Christopher Gregory Rivera for NPR
There are a lot of crickets in New York City, but at RL Stine’s home, you’ll find 3-foot-tall crickets.
Well, not a real cockroach. She was just one of the many horror-based talents scattered around his desk, filled with lunch boxes, Goosebumps dolls, and, of course, books.
Was this a straightforward slight mistake about what kind of cheap cockroach it was? An easy way to (hopefully) attract the reader? definitely. But that’s what Stein built his career on – cheap tricks and thrills. “Goosebumps are mostly teasing,” he says.
“I don’t really want to terrorize children. That’s not what I really want. If I think a scene is getting too scary, or too intense, I’m throwing in something funny.”
The popular children’s book series Goosebumps celebrated Stein’s 30th anniversary this year. It’s a franchise that has produced TV shows, movies, and more books. And even if its popularity has waned in recent years (“I don’t have the same sales as the ’90s. We the love ’90s,” he says), the series still has hooks, claws, or some other creepy tendrils around fans today.
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Christopher Gregory Rivera for NPR
Stine celebrates its anniversary with two new books and a handful of looks. When we met, he was fresh from his New York City Comic Con appearance, meeting and greeting a large group of fans, and was preparing to appear at the Library of Congress to take questions from the kids. In a way, Stine is in a sweet spot with his fans – his original fan base is now large enough to share “Goosebumps” with their kids. “You’re getting old,” he says. “This is a hard pill to swallow.” “Terrible. But what’s the excitement. I get to scare many generations, right?”
Stine is originally from Ohio. He moved to New York with big dreams of becoming a writer – not just the kind of writer. He started as a humorist, editing a children’s magazine for Scholastic. One day in the ’80s, he was having lunch with his friend Jan Fayuel, who was also an editor at Scholastic. She was supposed to be working on a teen horror book called blind date, but the author had just pulled out. Desperate, I told Stein so he is He could write a horror novel for teenagers.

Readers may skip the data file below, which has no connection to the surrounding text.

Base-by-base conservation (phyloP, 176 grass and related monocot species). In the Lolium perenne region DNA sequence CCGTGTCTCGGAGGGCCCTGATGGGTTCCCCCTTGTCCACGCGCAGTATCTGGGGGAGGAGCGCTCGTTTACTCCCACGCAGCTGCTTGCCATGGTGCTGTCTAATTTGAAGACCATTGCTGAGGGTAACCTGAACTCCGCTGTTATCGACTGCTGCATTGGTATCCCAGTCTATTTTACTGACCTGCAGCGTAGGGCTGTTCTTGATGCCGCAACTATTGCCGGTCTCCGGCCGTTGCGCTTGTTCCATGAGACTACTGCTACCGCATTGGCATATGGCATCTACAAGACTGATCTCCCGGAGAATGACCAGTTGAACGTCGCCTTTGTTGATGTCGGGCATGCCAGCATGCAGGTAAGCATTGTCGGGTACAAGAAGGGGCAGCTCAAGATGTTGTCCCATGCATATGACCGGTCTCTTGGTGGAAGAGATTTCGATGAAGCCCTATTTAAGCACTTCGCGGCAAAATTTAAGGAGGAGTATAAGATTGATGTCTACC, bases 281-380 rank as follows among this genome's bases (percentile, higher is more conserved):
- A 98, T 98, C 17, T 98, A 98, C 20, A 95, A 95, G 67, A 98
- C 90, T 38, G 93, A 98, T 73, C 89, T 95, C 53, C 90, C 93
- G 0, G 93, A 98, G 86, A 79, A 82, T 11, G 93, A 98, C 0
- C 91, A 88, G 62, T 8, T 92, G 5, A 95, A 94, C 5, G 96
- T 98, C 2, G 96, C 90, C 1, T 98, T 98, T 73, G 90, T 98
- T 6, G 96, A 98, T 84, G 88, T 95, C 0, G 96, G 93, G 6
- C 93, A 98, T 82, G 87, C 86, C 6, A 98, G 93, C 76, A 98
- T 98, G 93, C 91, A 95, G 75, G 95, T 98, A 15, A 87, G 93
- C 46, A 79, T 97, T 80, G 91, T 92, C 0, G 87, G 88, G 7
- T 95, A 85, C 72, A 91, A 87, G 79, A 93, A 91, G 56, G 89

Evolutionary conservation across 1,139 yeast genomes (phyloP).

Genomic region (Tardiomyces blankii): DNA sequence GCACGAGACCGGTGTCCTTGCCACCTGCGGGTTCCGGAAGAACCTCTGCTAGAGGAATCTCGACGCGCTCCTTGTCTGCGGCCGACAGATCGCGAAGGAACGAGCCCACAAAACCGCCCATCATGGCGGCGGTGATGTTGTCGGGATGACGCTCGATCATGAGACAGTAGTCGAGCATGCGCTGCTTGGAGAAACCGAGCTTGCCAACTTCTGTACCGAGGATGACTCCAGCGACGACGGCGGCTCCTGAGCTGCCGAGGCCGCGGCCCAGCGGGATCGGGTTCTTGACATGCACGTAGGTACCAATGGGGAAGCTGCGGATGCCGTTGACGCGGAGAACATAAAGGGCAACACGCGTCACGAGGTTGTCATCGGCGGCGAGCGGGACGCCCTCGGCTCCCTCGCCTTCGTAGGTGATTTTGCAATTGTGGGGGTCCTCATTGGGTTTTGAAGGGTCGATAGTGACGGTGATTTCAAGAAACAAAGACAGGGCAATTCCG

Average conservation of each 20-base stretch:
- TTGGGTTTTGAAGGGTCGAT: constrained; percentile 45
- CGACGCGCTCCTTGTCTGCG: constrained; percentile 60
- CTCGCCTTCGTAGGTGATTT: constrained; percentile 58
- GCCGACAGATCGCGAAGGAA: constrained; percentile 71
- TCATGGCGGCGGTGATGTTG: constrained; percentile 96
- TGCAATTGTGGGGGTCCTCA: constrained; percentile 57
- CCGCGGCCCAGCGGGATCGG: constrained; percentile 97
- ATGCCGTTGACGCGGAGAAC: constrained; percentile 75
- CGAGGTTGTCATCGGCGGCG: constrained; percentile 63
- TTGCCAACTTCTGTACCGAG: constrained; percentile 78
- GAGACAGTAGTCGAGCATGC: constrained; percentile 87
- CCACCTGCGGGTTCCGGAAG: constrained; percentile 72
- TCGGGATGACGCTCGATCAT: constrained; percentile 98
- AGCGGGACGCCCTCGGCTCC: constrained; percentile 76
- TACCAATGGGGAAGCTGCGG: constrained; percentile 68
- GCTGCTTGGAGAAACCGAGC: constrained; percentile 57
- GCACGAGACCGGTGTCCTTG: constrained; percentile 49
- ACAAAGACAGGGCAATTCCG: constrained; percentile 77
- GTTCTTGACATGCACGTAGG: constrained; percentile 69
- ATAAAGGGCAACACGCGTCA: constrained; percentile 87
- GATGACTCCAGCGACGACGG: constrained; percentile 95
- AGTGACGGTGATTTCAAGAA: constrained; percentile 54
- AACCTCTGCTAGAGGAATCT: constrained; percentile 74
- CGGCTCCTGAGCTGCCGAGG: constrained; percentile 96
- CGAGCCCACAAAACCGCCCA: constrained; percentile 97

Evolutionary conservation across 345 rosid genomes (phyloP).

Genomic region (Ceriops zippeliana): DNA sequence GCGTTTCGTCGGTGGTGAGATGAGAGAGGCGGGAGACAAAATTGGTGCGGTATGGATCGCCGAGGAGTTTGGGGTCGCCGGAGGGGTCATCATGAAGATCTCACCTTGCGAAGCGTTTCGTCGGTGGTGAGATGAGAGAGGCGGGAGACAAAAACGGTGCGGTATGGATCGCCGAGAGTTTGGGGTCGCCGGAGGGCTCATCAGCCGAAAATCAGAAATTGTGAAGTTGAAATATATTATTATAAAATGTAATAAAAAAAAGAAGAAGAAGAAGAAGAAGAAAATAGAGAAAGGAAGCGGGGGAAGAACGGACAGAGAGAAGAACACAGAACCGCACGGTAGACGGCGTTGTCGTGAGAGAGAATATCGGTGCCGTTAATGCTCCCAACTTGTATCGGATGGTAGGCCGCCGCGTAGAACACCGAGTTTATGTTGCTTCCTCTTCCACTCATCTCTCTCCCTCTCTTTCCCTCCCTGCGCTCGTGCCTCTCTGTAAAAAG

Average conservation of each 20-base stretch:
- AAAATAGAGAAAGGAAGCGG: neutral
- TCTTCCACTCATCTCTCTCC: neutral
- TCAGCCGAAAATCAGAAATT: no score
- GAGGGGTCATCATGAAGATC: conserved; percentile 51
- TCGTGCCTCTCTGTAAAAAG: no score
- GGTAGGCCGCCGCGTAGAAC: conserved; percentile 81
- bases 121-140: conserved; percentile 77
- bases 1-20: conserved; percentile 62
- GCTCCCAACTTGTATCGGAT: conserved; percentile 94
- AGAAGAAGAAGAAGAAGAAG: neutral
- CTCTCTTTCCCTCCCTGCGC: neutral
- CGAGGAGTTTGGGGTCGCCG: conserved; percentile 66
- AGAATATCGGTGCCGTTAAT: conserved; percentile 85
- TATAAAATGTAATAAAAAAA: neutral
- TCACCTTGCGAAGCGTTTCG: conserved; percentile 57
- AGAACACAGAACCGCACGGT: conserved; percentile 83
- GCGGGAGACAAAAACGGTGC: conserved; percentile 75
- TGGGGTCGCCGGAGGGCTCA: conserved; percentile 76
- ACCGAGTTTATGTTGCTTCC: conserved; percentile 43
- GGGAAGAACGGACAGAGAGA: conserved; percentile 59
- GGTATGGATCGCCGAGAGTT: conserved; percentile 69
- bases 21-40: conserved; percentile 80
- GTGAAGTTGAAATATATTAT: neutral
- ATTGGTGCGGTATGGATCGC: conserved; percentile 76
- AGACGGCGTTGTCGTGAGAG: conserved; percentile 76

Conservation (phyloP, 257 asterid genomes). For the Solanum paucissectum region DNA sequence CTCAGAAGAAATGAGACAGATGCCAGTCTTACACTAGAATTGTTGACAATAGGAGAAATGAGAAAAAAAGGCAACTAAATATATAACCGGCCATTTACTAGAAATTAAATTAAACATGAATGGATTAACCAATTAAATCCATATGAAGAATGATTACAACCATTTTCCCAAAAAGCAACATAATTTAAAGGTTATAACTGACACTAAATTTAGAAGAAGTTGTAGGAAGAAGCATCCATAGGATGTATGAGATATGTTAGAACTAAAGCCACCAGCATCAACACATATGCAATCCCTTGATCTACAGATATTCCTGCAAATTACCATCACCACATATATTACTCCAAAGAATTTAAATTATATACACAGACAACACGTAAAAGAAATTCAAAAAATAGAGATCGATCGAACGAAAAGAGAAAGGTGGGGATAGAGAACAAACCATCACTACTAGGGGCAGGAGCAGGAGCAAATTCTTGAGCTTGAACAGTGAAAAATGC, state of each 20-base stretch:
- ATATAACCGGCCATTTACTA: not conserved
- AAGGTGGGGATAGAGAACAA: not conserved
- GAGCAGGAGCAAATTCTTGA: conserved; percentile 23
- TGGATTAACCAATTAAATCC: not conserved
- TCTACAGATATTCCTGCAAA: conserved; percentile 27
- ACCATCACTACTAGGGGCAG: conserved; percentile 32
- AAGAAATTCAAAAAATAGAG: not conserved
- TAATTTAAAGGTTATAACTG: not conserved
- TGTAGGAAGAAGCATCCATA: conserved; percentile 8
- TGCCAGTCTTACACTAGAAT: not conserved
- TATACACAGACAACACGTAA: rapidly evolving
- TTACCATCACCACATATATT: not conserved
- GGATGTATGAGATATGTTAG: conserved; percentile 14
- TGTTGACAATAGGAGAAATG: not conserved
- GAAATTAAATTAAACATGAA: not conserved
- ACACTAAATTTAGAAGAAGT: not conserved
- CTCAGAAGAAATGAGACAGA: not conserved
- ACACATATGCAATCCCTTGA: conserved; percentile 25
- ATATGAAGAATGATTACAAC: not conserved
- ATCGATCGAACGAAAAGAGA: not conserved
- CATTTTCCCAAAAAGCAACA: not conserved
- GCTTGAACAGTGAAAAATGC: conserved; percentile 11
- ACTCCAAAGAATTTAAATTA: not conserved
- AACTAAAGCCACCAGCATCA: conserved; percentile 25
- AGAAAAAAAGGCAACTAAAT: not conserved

“I didn’t know what she was talking about,” he says. What is a teen horror novel?
“I was on a schedule,” Feyuel remembers. I said ‘You know, like any blind date, it can turn horrible, so I’m sure you can find the horror in it. And the humor in it. “”
Stein ran to a nearby library and picked up anyone who was writing teen horror—Christopher Pike, Lewis Duncan. It was a quick study. Feuel guesses he wrote the book in about a week: “And I said, ‘Oh my God, I’ve got a whole new career here. “”
What’s Wrong With The First Goosebumps Book
Christopher Gregory Rivera for NPR
While blind date She worked for teens, and Stine turned to writing series for younger children, at an age group that people in the book industry call “middle grade.” The first book “Goosebumps” Welcome to Dead House It was published in 1992. It is about a family that moves into a noisy old house in a small town. Early on, Amanda had to go out in search of her missing brother. You find it in a cemetery, of course.
I got out of the car, walked a few steps on the grass and called him. At first he didn’t answer my screams. He seemed to evade and evade across the tombstones. He would run in one direction, then cut to one side, then head in another.
Why was he doing that?
I walked a few more steps – then stopped, gripped by fear.
I suddenly realized why Josh was lunging and avoiding like this, running wildly across the tombstones. He was chased.